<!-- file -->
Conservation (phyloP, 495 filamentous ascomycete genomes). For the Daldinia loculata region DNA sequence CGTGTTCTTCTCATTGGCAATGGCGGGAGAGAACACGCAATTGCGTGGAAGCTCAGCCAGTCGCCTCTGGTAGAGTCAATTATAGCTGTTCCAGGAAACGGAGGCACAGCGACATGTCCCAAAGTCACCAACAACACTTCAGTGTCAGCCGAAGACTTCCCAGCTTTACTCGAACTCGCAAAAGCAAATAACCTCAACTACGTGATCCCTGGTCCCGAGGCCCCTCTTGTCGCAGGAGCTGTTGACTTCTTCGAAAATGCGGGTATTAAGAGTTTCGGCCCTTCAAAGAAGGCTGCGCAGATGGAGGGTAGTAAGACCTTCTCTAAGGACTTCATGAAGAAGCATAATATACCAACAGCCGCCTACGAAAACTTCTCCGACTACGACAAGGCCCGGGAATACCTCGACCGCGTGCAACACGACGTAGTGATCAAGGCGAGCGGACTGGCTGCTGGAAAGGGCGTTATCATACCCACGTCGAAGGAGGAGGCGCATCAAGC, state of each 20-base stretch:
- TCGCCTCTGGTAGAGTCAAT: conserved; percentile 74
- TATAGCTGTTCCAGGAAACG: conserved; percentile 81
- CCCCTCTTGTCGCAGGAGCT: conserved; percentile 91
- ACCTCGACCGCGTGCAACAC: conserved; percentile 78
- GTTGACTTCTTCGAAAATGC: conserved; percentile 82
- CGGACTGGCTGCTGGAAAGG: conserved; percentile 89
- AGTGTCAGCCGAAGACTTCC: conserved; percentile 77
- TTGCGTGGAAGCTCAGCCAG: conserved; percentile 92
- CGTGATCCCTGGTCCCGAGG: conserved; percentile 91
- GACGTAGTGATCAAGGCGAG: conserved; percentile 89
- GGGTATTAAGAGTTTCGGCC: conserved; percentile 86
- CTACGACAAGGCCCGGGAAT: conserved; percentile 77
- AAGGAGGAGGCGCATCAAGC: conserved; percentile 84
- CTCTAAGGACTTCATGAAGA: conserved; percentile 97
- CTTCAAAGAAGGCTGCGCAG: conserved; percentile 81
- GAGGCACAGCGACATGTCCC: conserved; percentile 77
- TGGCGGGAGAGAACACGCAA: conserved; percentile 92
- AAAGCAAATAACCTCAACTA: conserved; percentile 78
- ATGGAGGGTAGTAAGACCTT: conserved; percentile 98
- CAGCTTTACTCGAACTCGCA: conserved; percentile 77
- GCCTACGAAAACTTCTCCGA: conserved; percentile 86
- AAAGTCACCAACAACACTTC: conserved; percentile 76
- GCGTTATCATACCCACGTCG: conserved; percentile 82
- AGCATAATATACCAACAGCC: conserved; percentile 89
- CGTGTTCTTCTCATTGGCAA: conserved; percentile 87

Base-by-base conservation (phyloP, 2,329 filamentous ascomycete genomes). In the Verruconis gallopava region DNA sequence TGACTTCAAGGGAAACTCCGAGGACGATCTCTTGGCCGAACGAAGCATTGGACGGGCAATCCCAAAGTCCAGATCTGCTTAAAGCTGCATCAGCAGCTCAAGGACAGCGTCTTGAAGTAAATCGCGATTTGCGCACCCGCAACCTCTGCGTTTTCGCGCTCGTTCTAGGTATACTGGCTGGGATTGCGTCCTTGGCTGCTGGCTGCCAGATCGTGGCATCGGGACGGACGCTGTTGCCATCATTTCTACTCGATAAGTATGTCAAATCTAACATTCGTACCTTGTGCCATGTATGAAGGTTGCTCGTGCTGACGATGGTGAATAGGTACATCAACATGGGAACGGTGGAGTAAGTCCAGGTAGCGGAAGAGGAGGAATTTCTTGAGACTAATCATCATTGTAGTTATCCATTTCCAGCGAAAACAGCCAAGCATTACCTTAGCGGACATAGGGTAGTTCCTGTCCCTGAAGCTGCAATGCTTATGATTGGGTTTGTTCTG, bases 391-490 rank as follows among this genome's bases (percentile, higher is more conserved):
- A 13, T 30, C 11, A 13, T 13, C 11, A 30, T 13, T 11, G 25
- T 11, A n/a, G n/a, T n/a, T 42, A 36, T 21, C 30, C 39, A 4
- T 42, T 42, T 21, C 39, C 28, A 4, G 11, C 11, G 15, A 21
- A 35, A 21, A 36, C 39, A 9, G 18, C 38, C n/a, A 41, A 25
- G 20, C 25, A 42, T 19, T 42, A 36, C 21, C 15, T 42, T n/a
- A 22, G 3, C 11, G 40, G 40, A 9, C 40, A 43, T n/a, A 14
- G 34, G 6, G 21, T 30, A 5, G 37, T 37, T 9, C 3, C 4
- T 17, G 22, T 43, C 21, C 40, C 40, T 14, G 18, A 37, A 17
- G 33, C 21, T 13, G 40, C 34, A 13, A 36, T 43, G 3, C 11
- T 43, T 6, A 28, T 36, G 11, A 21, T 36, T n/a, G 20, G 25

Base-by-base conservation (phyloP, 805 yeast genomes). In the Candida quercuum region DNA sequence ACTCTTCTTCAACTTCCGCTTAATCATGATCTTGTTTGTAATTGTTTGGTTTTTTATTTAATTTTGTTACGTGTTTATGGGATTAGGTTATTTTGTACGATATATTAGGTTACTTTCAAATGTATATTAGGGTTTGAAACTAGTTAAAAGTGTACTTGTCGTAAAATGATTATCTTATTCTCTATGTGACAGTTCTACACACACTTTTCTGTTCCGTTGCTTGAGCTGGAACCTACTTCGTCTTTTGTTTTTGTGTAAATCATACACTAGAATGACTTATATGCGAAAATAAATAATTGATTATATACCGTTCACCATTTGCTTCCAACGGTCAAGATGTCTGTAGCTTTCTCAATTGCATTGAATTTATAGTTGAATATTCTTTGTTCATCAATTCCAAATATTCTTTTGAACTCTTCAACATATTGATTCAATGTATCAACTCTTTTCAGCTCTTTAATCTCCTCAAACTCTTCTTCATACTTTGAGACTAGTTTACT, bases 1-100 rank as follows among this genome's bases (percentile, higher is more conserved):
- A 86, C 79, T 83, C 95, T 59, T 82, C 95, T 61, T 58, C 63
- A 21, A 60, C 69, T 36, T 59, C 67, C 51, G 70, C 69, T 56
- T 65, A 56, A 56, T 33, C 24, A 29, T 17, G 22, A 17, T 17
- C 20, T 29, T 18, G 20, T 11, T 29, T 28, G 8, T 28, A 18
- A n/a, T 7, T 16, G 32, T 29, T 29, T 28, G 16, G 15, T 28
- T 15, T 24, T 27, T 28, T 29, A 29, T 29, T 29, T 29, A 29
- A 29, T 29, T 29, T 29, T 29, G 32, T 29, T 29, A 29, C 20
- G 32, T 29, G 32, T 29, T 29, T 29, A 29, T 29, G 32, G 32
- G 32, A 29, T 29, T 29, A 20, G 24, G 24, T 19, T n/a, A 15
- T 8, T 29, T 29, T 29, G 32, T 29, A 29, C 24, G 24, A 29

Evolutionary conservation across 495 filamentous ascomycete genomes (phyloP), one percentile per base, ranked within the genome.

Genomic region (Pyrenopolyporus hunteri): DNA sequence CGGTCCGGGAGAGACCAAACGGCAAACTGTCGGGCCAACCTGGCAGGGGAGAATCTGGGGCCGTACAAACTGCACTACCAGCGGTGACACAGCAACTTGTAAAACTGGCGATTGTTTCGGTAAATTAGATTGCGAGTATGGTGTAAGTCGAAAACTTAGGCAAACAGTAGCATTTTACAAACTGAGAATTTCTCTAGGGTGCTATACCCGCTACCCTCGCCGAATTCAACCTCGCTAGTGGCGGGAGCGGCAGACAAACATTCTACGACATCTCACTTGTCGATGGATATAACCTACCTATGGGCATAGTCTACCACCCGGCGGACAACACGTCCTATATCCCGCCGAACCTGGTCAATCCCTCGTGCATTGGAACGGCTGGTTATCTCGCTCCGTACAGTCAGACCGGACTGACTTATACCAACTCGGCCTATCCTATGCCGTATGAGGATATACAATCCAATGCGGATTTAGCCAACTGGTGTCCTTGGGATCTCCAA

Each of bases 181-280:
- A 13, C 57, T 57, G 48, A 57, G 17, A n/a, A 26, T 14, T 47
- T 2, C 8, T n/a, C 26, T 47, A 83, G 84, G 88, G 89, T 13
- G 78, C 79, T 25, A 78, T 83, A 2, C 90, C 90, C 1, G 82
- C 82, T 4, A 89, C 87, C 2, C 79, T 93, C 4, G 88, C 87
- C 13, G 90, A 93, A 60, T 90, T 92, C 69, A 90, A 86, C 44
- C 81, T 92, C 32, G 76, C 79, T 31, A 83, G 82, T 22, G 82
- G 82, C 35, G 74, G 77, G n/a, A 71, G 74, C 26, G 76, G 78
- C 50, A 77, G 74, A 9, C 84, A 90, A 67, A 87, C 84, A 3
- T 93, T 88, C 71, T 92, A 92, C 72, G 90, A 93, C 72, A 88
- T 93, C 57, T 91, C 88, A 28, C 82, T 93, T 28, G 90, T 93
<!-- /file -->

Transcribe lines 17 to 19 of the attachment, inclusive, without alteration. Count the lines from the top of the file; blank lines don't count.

- GAGGCACAGCGACATGTCCC: conserved; percentile 77
- TGGCGGGAGAGAACACGCAA: conserved; percentile 92
- AAAGCAAATAACCTCAACTA: conserved; percentile 78